Attending relevant IT User Group/MeetUp meetings is great for many reasons, including expanding your knowledge base on the types of skills/technologies employers are starting to adopt, connecting with sponsors who are hiring, and identifying additional leads and recommendations. Many sponsors at your local technical community events are involved in supporting groups since they frequently hire the skill set/s of the members who go to those meetings.

8. Prospect companies hiring and submit your resume via their website.

The majority of organizations will post their openings via their website, although many are not great at removing the job after it has been “filled.” If you identify a company that seems to have an opening, remember the power of using a recruiter to “bridge the gap” here! If you identify available jobs, call the recruiter/s you trust and have a strong relationship with, and ask them if they have a contact and/or relationship with that company, and honestly, the strength of that relationship. Any time you can use a common connection to get your resume submitted, the more likely it is for your resume to be seen and strongly considered.

9. Identify Local Job Fairs.

The amount of job fairs has dwindled, but many cities and some user groups/associations still host an annual fair. Ask a couple of the organizers of groups you’re involved with if they know of any, or if they plan to host one in the future.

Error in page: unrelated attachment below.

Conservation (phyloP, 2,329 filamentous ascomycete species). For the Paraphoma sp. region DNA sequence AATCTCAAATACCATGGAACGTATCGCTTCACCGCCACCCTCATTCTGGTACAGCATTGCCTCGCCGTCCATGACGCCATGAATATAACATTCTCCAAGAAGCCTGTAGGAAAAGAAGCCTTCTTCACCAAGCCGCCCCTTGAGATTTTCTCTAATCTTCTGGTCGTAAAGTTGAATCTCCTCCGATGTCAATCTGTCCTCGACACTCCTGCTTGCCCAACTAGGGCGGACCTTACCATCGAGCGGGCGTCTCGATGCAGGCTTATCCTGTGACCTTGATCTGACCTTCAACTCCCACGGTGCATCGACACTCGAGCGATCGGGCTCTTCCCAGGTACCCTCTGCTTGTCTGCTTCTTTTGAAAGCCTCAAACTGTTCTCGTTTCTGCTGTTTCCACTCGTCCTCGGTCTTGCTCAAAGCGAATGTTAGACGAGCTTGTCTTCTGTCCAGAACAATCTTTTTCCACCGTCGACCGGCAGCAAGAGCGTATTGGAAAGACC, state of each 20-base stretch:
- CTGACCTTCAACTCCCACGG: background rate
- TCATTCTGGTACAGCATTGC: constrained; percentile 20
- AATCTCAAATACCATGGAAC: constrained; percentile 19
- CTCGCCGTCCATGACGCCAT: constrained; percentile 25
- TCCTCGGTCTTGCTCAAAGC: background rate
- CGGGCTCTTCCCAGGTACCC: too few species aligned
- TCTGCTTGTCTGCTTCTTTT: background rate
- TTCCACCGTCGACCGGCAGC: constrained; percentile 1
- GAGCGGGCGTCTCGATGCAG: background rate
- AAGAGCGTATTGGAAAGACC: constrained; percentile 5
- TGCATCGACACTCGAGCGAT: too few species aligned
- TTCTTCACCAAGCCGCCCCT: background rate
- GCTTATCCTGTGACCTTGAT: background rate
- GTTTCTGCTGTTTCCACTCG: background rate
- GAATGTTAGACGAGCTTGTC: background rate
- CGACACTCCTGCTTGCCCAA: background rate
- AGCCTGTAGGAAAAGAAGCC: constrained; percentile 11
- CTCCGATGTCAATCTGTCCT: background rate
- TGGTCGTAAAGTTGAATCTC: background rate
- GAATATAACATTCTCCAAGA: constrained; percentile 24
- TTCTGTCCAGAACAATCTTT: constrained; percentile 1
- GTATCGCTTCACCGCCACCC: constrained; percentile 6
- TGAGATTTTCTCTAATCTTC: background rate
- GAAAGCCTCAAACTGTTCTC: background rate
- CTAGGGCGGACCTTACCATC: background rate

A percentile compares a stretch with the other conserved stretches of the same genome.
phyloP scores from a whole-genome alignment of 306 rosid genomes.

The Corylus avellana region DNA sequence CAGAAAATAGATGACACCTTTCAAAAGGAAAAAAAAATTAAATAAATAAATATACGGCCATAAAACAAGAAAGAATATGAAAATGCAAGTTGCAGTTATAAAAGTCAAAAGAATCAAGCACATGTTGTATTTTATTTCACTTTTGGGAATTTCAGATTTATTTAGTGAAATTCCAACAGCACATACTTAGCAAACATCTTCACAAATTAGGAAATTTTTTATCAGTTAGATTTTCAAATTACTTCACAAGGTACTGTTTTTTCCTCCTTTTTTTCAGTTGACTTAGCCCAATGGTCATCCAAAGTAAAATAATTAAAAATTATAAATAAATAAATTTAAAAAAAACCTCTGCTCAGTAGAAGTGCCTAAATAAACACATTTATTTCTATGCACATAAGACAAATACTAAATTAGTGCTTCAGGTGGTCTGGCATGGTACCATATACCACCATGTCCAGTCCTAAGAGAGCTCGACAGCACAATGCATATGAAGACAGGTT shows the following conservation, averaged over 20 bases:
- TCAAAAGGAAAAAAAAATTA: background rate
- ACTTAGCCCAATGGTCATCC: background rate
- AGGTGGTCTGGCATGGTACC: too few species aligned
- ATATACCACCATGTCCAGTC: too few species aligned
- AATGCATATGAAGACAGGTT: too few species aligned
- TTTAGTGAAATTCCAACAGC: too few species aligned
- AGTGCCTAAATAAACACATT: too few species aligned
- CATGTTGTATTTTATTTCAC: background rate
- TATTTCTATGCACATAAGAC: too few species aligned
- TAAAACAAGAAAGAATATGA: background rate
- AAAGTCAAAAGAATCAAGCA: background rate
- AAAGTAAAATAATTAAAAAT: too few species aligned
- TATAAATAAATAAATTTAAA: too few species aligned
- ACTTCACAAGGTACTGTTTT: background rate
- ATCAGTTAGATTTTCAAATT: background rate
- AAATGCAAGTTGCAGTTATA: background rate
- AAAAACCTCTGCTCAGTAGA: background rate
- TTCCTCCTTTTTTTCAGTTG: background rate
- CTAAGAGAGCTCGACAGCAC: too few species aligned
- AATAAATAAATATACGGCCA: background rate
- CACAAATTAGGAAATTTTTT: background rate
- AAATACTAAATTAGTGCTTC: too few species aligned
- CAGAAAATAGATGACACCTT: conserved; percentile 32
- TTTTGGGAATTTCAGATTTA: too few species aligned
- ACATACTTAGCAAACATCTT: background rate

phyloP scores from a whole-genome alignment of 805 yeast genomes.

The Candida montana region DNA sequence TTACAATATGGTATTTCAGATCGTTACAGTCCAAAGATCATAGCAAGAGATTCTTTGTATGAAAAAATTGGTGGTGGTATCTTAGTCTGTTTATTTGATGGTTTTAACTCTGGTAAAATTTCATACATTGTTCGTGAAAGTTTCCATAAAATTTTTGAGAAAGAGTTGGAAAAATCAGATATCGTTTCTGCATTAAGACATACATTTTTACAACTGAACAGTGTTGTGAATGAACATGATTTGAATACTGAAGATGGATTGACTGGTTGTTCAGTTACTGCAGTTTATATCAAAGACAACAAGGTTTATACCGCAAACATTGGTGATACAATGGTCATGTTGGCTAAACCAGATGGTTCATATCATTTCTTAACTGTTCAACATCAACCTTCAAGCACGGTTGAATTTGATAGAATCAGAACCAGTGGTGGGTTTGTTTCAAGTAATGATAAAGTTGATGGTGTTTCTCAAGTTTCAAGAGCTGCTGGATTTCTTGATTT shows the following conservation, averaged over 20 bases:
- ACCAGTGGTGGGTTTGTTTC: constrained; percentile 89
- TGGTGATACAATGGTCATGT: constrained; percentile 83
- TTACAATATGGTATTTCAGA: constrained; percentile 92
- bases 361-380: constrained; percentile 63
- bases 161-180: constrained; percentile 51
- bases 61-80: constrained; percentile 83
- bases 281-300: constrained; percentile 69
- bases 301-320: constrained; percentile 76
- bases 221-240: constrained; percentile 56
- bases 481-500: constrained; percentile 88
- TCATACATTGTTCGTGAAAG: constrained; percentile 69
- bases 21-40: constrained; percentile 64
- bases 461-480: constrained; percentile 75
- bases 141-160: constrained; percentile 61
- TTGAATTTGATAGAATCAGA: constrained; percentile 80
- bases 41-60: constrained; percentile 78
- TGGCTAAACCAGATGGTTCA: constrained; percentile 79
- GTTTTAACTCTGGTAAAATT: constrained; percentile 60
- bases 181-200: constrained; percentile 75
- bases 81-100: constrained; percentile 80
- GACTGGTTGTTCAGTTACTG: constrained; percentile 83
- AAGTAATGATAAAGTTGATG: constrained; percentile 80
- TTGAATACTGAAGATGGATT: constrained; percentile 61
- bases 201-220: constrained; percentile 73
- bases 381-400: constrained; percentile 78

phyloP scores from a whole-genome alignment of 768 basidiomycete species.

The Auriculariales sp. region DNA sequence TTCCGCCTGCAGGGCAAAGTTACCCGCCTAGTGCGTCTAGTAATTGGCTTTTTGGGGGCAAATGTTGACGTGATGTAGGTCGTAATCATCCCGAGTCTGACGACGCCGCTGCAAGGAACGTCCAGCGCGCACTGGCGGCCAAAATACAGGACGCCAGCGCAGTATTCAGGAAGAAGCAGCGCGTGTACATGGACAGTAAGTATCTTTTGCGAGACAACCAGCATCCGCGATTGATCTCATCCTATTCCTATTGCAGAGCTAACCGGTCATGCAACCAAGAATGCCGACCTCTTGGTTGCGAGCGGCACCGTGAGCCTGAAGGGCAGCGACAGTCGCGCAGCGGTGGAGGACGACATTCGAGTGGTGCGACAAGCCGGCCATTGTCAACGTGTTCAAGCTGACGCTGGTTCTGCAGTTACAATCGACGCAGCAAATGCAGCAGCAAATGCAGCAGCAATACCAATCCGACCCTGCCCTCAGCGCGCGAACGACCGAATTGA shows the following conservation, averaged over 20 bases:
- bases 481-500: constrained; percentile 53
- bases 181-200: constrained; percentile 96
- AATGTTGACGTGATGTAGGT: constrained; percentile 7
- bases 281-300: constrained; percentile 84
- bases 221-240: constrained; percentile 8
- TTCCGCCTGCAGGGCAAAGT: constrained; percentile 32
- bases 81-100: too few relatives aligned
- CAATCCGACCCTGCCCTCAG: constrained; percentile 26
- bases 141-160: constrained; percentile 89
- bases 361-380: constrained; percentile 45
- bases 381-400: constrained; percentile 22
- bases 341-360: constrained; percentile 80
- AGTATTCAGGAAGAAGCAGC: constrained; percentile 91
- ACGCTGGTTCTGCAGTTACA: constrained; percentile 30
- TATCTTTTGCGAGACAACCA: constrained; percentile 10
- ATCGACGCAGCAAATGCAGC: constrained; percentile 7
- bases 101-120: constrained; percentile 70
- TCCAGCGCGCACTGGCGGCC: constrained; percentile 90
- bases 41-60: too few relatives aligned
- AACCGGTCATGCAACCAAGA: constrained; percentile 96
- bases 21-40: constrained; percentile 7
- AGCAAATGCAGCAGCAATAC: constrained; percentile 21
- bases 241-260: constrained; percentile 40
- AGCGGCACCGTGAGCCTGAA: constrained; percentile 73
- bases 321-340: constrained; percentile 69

10. Upload resume to job boards.

If you have a minimal network that can help you generate a list of target companies and you’re not working with helpful recruiters who you feel could be strong partners, posting your resume on specific job boards could be a great strategy for generating a lot of contacts quickly! Be as clear as possible about what you’re looking for, and if you want to minimize the number of calls (we’ve heard from our technology candidates that posting a resume on a job board can generate upwards of 50+ calls/emails a day!), label yourself as ‘Confidential’ and/or only include an email (preferably an email address created and used solely when in a job search!).

11. Online searches.

Simply putting “Project Manager Jobs in Tampa” in a search engine can help you quickly uncover job leads. One of our .NET focused recruiters once had a developer contact her and he referenced that he had Googled “.NET Developer jobs in Baltimore,” and her name came up associated with several related job postings. She was able to get him considered for several positions and he had a job offer within a week! Always think through how you can get connected with the people who will be in the best position to help you!